This report, authored by Graeme Atherton, examines how universities who are seen as leading internationally and/or in their own national contexts are supporting greater access and success for learners from low-income and other marginalised groups.
What can English universities learn from global institutions? By looking at how they work with schools, learners and parents prior to HE entry, the financial support offered, the strategic commitment of institutions, and, crucially, how they support low-income learners when they enter HE, it is hoped that this report will be a resource for those in the UK concerned about this agenda.
This report is published alongside an impact brief which looks at the specific impact of Covid-19 on university access around the world.
1. Show strategic leadership on access/success
Research examining the progress in advancing socio-economic diversity suggests that leading universities in the US that have been most successful have made a strategic commitment to this goal with strong backing from institutional leaders, for example in mission statements.
2. Set ambitious aims in financial support and communicate them to students
Work done by the World Bank looking at the relative effectiveness of financial support in producing greater access to higher education for those from low-income backgrounds shows that financial support needs to be ambitious and significant in scale. The study includes examples of how, in the US, leading institutions are adopting a goal of ‘100% financial support’ for low-income students.
3. Undertake open institutional conversations
The analysis undertaken for this study identifies powerful examples of how this commitment can manifest itself via institutional conversations on access and success from the US, South Africa and Canada. It could be a significant step forward if leading universities in England were to, as Harvard and others have done, initiate an open institutional conversation on diversity and inclusion that included a key part of it access/success. However, it is vital that these conversations produce tangible action.
4. Explore the pros and cons of admission quotas
In several states in the US, most notably Texas, quota admission systems have been used, where a given % of students from each school are guaranteed entry into leading universities in the state. The evidence from Texas and other US states appears on balance positive. While this would be a significant departure in the UK, it may be worthwhile exploring how similar approaches could be piloted here. In particular, focusing on some areas of the country where schools send very few students from widening access target groups to leading universities.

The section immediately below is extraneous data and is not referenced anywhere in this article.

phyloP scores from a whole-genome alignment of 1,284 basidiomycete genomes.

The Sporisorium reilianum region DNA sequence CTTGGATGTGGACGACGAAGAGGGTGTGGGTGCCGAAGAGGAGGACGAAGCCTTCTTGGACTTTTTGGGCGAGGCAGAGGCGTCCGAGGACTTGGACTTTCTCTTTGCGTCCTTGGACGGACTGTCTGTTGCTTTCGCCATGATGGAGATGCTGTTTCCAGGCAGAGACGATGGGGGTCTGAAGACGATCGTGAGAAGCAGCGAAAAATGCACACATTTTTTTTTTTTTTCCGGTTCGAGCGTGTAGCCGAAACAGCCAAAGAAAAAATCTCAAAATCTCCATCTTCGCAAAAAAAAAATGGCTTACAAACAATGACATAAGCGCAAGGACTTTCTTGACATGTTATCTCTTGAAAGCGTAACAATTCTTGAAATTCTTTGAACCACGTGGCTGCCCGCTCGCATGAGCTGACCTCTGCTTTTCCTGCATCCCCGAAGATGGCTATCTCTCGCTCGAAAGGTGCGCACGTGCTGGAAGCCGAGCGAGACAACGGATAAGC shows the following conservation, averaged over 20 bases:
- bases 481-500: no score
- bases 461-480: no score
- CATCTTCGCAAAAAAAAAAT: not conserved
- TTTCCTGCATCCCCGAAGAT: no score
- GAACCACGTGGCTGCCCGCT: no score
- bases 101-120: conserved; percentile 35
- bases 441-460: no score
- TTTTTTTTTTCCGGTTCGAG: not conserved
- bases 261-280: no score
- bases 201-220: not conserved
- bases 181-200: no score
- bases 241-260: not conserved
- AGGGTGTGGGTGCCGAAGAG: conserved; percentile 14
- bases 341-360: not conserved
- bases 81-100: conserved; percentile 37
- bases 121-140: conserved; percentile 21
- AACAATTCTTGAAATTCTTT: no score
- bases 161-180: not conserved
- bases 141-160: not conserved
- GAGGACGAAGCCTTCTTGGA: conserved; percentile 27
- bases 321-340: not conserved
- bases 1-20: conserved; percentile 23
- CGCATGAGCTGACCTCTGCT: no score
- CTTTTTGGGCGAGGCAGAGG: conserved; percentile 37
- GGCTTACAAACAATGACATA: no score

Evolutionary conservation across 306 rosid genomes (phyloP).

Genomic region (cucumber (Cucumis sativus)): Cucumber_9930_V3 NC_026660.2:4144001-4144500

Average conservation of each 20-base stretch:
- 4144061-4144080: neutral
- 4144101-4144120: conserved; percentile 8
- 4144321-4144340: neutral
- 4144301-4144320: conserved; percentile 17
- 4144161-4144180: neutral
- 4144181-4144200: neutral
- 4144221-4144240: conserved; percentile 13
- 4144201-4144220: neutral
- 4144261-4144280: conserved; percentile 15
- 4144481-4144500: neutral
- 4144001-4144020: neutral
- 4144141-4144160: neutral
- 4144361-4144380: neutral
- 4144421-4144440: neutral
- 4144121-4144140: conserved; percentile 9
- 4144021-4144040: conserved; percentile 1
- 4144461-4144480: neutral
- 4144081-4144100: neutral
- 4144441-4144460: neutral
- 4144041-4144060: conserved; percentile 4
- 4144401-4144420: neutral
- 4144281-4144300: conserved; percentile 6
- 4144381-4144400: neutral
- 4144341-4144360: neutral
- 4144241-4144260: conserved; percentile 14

5. Make ‘First Generation’ a celebrated identity and form dedicated student support units
The difference between how first generation and low-income student identity is dealt with in the US and other countries, including the UK, is striking. If leading universities were to explore such approaches as their counterparts at the top of global rankings tables are doing it would display their willingness to lead on access/success issues nationally as they do on research.
6. Develop student support models based on theory and evidence
Recent reports in England of unwelcoming environments at prestigious universities for those from less well-off backgrounds highlight that widening access is only one part of the story, it must be followed by action that supports the success of such students when they arrive. The best examples of coherent long-term approaches to supporting students when they enter higher education come from South Africa, the United States and Ireland, and are grounded strongly in theoretical approaches which look to tackle ‘deficit models’ of understanding students from low-income and other marginalised groups.
7. Collaborate together in a pro-active way
The study indicates the value of leading universities working together both through representative organisations and charities to take forward access and success goals, with particularly strong examples from Australia, United States and Ireland. Such collaborative work does happen in the UK, but this study highlights its value and how it could be extended.
8. Engage in national access/success strategies
The evidence from other countries that have national access and success strategies (in particular Australia, Ireland and the United States) show that leading universities benefit from them. One overall difference between these programmes and those in England in particular, are that they focus on both access and success. Including a focus on success in national programmes may be particularly valuable to explore.
9. Form a global network to exchange practice/knowledge in the field of access and success
There is a range of similar but varied work being undertaken in outreach across leading universities globally, which includes leading universities from North America, Europe, Africa and South America. There would be great potential value in such universities learning more from each other regarding what different approaches are possible and the benefits they can bring.
10. More International research looking at impact on access and success in leading universities is needed
While this study does attempt to capture the present situation where access/success to leading universities is concerned, more is needed to identify what work is being done, and, especially, to show its impact. The study identifies a number of programmes focused on both access and success that were in their relatively early stages where future impact evaluation may be very beneficial.